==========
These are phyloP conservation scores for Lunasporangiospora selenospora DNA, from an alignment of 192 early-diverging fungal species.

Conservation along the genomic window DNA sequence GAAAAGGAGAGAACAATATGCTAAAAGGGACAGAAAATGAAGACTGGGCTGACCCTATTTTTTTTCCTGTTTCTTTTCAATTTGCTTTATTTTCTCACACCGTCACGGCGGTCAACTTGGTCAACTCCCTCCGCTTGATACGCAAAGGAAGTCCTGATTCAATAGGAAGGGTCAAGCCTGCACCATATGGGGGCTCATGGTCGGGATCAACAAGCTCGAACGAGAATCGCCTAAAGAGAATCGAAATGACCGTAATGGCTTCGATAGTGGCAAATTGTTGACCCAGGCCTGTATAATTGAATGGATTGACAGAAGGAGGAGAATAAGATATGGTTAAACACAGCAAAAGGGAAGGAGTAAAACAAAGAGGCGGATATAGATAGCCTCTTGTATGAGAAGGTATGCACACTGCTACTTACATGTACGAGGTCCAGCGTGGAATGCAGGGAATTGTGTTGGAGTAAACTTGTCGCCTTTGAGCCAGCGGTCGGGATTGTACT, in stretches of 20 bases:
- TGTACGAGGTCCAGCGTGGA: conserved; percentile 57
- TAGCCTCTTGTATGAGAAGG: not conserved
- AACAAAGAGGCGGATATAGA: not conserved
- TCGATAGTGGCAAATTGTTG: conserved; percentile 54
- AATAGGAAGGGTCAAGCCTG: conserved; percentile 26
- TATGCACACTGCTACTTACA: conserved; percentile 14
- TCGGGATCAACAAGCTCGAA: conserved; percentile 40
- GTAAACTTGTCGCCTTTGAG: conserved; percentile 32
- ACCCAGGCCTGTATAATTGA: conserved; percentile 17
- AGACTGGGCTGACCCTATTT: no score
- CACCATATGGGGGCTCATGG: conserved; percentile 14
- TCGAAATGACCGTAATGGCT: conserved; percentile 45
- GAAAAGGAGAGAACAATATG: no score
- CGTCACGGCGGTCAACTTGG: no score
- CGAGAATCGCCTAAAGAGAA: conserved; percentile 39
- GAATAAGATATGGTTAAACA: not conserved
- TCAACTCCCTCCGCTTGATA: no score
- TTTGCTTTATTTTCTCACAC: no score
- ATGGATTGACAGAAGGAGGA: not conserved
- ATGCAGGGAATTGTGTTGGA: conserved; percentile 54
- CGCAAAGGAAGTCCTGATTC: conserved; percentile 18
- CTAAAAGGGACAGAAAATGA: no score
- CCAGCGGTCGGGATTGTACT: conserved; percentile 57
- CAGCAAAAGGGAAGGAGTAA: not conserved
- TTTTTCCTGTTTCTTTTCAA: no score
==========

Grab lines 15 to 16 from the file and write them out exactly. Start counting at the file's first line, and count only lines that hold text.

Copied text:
- GAAAAGGAGAGAACAATATG: no score
- CGTCACGGCGGTCAACTTGG: no score